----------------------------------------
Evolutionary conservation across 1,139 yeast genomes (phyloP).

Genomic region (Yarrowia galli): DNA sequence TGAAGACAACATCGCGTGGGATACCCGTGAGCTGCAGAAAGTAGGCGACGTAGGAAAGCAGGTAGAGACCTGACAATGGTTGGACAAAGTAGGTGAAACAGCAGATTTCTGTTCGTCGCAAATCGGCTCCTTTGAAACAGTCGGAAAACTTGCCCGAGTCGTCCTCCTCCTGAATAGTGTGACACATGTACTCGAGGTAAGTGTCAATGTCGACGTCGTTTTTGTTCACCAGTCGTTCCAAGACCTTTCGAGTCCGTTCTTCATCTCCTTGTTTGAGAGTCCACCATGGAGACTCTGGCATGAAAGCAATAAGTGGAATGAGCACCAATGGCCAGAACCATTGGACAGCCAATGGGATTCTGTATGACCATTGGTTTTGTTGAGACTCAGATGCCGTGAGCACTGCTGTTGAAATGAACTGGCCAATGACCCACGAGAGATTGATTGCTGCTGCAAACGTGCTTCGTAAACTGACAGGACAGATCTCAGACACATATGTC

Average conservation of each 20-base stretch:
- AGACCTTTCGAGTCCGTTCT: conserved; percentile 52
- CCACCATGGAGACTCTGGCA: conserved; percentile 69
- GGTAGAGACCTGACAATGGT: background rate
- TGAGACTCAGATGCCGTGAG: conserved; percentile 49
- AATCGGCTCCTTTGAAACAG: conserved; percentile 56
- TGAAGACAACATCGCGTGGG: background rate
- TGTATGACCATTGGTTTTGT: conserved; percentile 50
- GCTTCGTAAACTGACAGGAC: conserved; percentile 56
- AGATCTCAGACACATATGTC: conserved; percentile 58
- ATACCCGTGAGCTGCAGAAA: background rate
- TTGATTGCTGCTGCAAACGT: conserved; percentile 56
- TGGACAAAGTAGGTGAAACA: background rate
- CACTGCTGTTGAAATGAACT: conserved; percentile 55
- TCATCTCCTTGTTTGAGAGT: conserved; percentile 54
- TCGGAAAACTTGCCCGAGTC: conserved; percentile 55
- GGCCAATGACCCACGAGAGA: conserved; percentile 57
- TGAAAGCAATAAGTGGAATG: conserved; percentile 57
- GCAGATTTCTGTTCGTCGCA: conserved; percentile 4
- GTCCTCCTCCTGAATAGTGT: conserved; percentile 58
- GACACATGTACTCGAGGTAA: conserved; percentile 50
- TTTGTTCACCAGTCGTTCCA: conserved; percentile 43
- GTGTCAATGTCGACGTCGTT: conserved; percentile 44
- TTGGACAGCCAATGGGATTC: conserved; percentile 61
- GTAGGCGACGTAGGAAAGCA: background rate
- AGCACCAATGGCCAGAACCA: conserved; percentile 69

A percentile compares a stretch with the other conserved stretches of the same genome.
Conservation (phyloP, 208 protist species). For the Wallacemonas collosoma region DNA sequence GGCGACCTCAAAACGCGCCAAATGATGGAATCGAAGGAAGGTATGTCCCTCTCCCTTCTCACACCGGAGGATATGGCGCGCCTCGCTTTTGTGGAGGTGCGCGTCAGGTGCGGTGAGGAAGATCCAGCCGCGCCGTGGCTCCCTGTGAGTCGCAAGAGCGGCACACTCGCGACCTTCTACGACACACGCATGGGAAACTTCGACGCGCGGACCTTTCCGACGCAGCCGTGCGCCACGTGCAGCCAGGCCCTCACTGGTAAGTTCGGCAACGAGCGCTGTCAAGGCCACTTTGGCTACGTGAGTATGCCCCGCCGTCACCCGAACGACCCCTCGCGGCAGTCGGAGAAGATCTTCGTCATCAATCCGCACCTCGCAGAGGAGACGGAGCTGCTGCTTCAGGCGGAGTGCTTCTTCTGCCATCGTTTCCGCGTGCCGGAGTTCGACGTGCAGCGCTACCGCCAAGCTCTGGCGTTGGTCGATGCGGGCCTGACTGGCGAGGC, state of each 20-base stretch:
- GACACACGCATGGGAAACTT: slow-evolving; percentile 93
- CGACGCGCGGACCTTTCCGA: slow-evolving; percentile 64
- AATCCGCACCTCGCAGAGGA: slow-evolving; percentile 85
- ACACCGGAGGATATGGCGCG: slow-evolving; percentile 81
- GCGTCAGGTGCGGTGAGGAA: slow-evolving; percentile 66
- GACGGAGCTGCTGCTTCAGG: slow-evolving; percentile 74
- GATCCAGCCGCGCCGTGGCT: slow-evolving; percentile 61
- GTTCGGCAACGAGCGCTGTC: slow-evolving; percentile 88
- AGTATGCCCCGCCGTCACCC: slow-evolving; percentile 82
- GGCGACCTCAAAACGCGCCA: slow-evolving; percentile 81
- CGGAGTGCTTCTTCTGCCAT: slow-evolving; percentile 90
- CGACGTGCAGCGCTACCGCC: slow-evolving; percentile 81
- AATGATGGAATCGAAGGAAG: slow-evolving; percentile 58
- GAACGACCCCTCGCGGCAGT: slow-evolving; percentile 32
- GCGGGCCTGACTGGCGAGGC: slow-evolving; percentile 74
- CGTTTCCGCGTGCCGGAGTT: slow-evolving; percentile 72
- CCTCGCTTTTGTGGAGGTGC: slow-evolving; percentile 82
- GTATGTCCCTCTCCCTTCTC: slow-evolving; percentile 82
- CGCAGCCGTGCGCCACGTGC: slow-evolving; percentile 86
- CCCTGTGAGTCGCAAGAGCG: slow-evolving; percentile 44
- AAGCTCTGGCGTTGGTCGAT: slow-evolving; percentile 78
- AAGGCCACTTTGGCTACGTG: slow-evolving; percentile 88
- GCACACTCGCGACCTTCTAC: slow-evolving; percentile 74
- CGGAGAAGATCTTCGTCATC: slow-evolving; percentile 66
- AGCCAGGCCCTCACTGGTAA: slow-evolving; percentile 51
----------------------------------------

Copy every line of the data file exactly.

Evolutionary conservation across 1,139 yeast genomes (phyloP).

Genomic region (Yarrowia galli): DNA sequence TGAAGACAACATCGCGTGGGATACCCGTGAGCTGCAGAAAGTAGGCGACGTAGGAAAGCAGGTAGAGACCTGACAATGGTTGGACAAAGTAGGTGAAACAGCAGATTTCTGTTCGTCGCAAATCGGCTCCTTTGAAACAGTCGGAAAACTTGCCCGAGTCGTCCTCCTCCTGAATAGTGTGACACATGTACTCGAGGTAAGTGTCAATGTCGACGTCGTTTTTGTTCACCAGTCGTTCCAAGACCTTTCGAGTCCGTTCTTCATCTCCTTGTTTGAGAGTCCACCATGGAGACTCTGGCATGAAAGCAATAAGTGGAATGAGCACCAATGGCCAGAACCATTGGACAGCCAATGGGATTCTGTATGACCATTGGTTTTGTTGAGACTCAGATGCCGTGAGCACTGCTGTTGAAATGAACTGGCCAATGACCCACGAGAGATTGATTGCTGCTGCAAACGTGCTTCGTAAACTGACAGGACAGATCTCAGACACATATGTC

Average conservation of each 20-base stretch:
- AGACCTTTCGAGTCCGTTCT: conserved; percentile 52
- CCACCATGGAGACTCTGGCA: conserved; percentile 69
- GGTAGAGACCTGACAATGGT: background rate
- TGAGACTCAGATGCCGTGAG: conserved; percentile 49
- AATCGGCTCCTTTGAAACAG: conserved; percentile 56
- TGAAGACAACATCGCGTGGG: background rate
- TGTATGACCATTGGTTTTGT: conserved; percentile 50
- GCTTCGTAAACTGACAGGAC: conserved; percentile 56
- AGATCTCAGACACATATGTC: conserved; percentile 58
- ATACCCGTGAGCTGCAGAAA: background rate
- TTGATTGCTGCTGCAAACGT: conserved; percentile 56
- TGGACAAAGTAGGTGAAACA: background rate
- CACTGCTGTTGAAATGAACT: conserved; percentile 55
- TCATCTCCTTGTTTGAGAGT: conserved; percentile 54
- TCGGAAAACTTGCCCGAGTC: conserved; percentile 55
- GGCCAATGACCCACGAGAGA: conserved; percentile 57
- TGAAAGCAATAAGTGGAATG: conserved; percentile 57
- GCAGATTTCTGTTCGTCGCA: conserved; percentile 4
- GTCCTCCTCCTGAATAGTGT: conserved; percentile 58
- GACACATGTACTCGAGGTAA: conserved; percentile 50
- TTTGTTCACCAGTCGTTCCA: conserved; percentile 43
- GTGTCAATGTCGACGTCGTT: conserved; percentile 44
- TTGGACAGCCAATGGGATTC: conserved; percentile 61
- GTAGGCGACGTAGGAAAGCA: background rate
- AGCACCAATGGCCAGAACCA: conserved; percentile 69

A percentile compares a stretch with the other conserved stretches of the same genome.
Conservation (phyloP, 208 protist species). For the Wallacemonas collosoma region DNA sequence GGCGACCTCAAAACGCGCCAAATGATGGAATCGAAGGAAGGTATGTCCCTCTCCCTTCTCACACCGGAGGATATGGCGCGCCTCGCTTTTGTGGAGGTGCGCGTCAGGTGCGGTGAGGAAGATCCAGCCGCGCCGTGGCTCCCTGTGAGTCGCAAGAGCGGCACACTCGCGACCTTCTACGACACACGCATGGGAAACTTCGACGCGCGGACCTTTCCGACGCAGCCGTGCGCCACGTGCAGCCAGGCCCTCACTGGTAAGTTCGGCAACGAGCGCTGTCAAGGCCACTTTGGCTACGTGAGTATGCCCCGCCGTCACCCGAACGACCCCTCGCGGCAGTCGGAGAAGATCTTCGTCATCAATCCGCACCTCGCAGAGGAGACGGAGCTGCTGCTTCAGGCGGAGTGCTTCTTCTGCCATCGTTTCCGCGTGCCGGAGTTCGACGTGCAGCGCTACCGCCAAGCTCTGGCGTTGGTCGATGCGGGCCTGACTGGCGAGGC, state of each 20-base stretch:
- GACACACGCATGGGAAACTT: slow-evolving; percentile 93
- CGACGCGCGGACCTTTCCGA: slow-evolving; percentile 64
- AATCCGCACCTCGCAGAGGA: slow-evolving; percentile 85
- ACACCGGAGGATATGGCGCG: slow-evolving; percentile 81
- GCGTCAGGTGCGGTGAGGAA: slow-evolving; percentile 66
- GACGGAGCTGCTGCTTCAGG: slow-evolving; percentile 74
- GATCCAGCCGCGCCGTGGCT: slow-evolving; percentile 61
- GTTCGGCAACGAGCGCTGTC: slow-evolving; percentile 88
- AGTATGCCCCGCCGTCACCC: slow-evolving; percentile 82
- GGCGACCTCAAAACGCGCCA: slow-evolving; percentile 81
- CGGAGTGCTTCTTCTGCCAT: slow-evolving; percentile 90
- CGACGTGCAGCGCTACCGCC: slow-evolving; percentile 81
- AATGATGGAATCGAAGGAAG: slow-evolving; percentile 58
- GAACGACCCCTCGCGGCAGT: slow-evolving; percentile 32
- GCGGGCCTGACTGGCGAGGC: slow-evolving; percentile 74
- CGTTTCCGCGTGCCGGAGTT: slow-evolving; percentile 72
- CCTCGCTTTTGTGGAGGTGC: slow-evolving; percentile 82
- GTATGTCCCTCTCCCTTCTC: slow-evolving; percentile 82
- CGCAGCCGTGCGCCACGTGC: slow-evolving; percentile 86
- CCCTGTGAGTCGCAAGAGCG: slow-evolving; percentile 44
- AAGCTCTGGCGTTGGTCGAT: slow-evolving; percentile 78
- AAGGCCACTTTGGCTACGTG: slow-evolving; percentile 88
- GCACACTCGCGACCTTCTAC: slow-evolving; percentile 74
- CGGAGAAGATCTTCGTCATC: slow-evolving; percentile 66
- AGCCAGGCCCTCACTGGTAA: slow-evolving; percentile 51